The retail marketplace continues to baffle many jobbers.
Taking a follow-the-leader approach (the leader being major retail chains), too many jobbers react to pricing only, and fail to understand the plan behind the big retailers’ actions.
For example, they tend to pick the lowest advertised price for a product, peg their price for that product at that level, and then leave it there. This misses the point that a promotional price is designed to exist for a limited time only, and that it is about advertising that price.
Many jobbers simply knock down their price on the product and fail to promote it at all.
Another misconception is that customers are only interested in price. There are always customers who will drive half a city to get a product for a bit less
(I once overheard a couple arguing over a jug of orange juice that was less than $2 more than at a warehouse club across town), but that is human nature–or at least some humans’ nature.
Unless you have “discount” in your name, customers are probably in your store because they feel you’ll have what they need, not just at the lowest price.
The point of promotional pricing is to get the customer into the store; once in the store, the focus must shift to selling them other items they need to build the retail ticket and make that whole promotional pricing thing worthwhile. This point is often lost on the less savvy retailer.
Another point that many jobbers fail to capitalize on is their competition. When was the last time you walked into your retail competition, looked around, and even asked a few questions? Visit stores in the U. S. too. Perhaps you should actually buy something and see what they do well and what they don’t.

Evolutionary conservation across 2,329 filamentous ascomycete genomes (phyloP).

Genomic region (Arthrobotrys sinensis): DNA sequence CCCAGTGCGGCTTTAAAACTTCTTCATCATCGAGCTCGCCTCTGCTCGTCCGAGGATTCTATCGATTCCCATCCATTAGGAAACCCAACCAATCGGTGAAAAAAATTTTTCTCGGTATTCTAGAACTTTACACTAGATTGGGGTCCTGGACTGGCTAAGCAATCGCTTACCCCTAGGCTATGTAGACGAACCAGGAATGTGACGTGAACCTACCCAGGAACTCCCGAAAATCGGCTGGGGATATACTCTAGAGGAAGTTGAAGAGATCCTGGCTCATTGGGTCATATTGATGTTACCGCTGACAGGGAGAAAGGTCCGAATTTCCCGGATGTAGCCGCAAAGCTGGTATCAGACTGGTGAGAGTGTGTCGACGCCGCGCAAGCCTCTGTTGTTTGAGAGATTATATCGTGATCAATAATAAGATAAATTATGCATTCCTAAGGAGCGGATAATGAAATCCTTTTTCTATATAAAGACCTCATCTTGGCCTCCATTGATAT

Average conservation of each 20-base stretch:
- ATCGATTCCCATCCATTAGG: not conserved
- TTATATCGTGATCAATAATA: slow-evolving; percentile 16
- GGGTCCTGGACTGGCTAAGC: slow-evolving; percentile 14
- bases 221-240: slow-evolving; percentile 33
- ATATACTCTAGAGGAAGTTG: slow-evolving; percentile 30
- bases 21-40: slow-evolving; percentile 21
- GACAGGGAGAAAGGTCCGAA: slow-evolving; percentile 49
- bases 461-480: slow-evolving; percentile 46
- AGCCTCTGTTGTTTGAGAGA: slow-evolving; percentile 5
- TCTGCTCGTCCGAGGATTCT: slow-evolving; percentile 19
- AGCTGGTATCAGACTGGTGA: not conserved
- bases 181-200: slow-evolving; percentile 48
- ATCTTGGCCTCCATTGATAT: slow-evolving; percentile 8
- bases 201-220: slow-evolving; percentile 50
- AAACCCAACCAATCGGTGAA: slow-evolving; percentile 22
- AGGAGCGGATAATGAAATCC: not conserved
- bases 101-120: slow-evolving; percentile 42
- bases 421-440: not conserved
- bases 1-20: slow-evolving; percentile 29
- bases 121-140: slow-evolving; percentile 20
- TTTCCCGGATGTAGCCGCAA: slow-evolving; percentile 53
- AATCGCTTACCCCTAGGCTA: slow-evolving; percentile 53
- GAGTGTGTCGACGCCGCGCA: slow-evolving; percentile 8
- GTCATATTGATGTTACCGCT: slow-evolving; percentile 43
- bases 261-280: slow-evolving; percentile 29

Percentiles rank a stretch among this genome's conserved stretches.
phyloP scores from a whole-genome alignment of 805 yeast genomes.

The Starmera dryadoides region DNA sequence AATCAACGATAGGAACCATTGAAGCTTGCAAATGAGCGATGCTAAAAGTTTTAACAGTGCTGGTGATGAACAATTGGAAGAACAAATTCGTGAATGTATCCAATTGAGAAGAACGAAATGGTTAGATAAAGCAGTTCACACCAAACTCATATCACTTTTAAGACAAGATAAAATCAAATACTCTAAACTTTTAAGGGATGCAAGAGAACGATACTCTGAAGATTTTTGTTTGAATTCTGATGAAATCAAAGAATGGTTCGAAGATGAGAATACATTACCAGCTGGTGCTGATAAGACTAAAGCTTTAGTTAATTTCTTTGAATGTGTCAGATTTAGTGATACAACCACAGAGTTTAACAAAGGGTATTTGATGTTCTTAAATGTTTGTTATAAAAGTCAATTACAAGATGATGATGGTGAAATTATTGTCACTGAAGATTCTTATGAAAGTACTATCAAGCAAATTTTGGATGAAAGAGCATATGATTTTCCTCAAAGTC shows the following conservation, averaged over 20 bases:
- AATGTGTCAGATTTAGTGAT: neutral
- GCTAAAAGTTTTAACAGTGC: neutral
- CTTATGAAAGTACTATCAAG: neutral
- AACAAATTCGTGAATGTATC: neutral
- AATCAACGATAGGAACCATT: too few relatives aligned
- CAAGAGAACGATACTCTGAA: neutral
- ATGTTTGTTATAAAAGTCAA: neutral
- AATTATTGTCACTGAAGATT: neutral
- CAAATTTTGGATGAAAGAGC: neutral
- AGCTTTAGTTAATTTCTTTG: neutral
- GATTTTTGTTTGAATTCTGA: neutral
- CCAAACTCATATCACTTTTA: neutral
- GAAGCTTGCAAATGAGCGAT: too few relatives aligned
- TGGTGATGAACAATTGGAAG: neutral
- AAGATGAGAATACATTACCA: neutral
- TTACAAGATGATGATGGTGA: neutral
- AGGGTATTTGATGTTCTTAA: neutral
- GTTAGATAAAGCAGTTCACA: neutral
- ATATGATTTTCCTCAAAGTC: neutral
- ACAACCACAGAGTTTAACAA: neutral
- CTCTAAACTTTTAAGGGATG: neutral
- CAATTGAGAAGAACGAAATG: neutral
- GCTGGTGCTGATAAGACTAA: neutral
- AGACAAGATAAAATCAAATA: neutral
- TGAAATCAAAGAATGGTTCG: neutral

Frankly, the number of misconceptions about what the truly expert retailers are doing continues to astound me. Lunchroom myths, rumours, and assumptions can be deadly. Forget everything you think you know and really check it out.
Do not just sit in your office and decide on what you think the facts are. You need to go out and get the real truth, statistics, data, and experience. Spend some money and some time to find out what a plan would cost. Look at the data, consider what your experience and knowledge tell you, and decide what your plan will be. Then stick with it.
That is the most important point: commitment. If a counterperson tells you that a customer won’t do business with you if you go retail, consider what that really means to the business in dollars. Don’t react on emotion. Stay committed to your plan.
The retail marketplace is not built on relationships. It is built on delivering a retail experience to customers who will be perfectly happy with what you sold them and how they were treated, but who may never walk in your door ever again.
In that way, it is totally different from the wholesale side of your business and, if for no other reason, requires a special approach.
The real clincher is that those who have been able to make that leap have done well, and what they have learned has made them better wholesalers too. –Andrew Ross, Publisher and Editor
In July, we profile the 2008 Jobber of the Year, and look at the latest in Tune-Up Parts, Coolant Technology and A/C Replacement Parts.
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